Eligibility requirements vary according to the state you originally trained in, but once you have confirmed reciprocity is possible, you need to do the following to gain licensure in Texas:
Provide required documentation
Submit a completed Cosmetology License by Reciprocity Application Form
Pay a $100 non-refundable application fee
Other reciprocity options are available for active-duty military, veterans, and military spouses.
Cosmetology Specialties in Texas
Once you're trained and licensed as a cosmetologist, you may choose to specialize in a specific area. Some of these specialties may require additional licensure. For example:
For eyelash extensions, you must apply for an eyelash extension specialty license, requiring 320 hours of training.
To specialize in hair weaving or wig application, you must complete at least 300 hours of instruction in cosmetology at a licensed beauty school, then apply for a hair weaving or wig specialty certificate.
For each of these, you must pass written and practical exams and pay a non-refundable fee of $50.
License renewal period
Continuing education required
All Texas cosmetologists need to renew their licenses every two years. To renew, you need to complete four hours of state-approved continuing education courses (including a mandatory hour on sanitation) and pay a $50 renewal fee.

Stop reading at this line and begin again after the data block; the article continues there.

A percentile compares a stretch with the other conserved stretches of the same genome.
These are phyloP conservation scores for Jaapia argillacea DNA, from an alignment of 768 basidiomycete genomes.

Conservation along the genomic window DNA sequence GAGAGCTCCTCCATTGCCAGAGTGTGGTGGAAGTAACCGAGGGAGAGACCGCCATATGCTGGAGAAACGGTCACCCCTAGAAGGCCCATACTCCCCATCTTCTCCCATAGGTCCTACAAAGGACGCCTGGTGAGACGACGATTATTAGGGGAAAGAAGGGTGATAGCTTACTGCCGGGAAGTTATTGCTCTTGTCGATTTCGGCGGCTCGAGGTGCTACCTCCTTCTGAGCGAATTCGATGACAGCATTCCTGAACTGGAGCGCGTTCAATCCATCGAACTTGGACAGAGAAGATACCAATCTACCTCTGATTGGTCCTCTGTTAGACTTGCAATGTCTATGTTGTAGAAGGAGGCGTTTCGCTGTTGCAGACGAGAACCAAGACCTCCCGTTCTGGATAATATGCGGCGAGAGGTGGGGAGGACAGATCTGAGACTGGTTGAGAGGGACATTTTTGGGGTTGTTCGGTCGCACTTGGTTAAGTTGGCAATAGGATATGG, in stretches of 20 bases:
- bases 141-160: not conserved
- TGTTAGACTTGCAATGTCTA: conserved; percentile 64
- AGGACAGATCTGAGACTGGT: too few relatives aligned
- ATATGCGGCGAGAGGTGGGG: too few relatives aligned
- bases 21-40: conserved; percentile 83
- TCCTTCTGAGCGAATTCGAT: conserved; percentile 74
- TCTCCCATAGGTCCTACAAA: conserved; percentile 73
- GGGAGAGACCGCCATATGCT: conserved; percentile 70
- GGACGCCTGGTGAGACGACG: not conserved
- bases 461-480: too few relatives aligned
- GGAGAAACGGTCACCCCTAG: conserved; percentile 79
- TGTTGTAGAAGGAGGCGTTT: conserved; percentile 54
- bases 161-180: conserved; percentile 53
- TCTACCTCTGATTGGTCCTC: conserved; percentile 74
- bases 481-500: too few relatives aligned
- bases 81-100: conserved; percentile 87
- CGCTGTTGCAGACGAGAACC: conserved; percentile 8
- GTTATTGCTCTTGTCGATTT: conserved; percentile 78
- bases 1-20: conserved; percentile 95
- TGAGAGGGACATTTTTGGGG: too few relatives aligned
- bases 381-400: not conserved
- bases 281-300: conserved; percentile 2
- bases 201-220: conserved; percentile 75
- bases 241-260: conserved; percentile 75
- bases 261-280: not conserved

You can begin your renewal process 60 days before your license expires. Continuing education can be completed at any time in the two years before expiration.
If you are 65 years or older and have held a cosmetologist's license for at least 15 years, you only need to complete one hour of continuing education on sanitation.
If your license has been expired for more than 90 days, but less than 18 months, you can renew by paying a $100 fee. This is also true if your license has been expired for at least 18 months but less than three years, though you likely need approval from the licensure board. If your license expired three or more years ago, you have to retake your tests and get a new license.
Renewal can take several weeks, and you can't work as a cosmetologist in Texas if your license has expired, so plan ahead.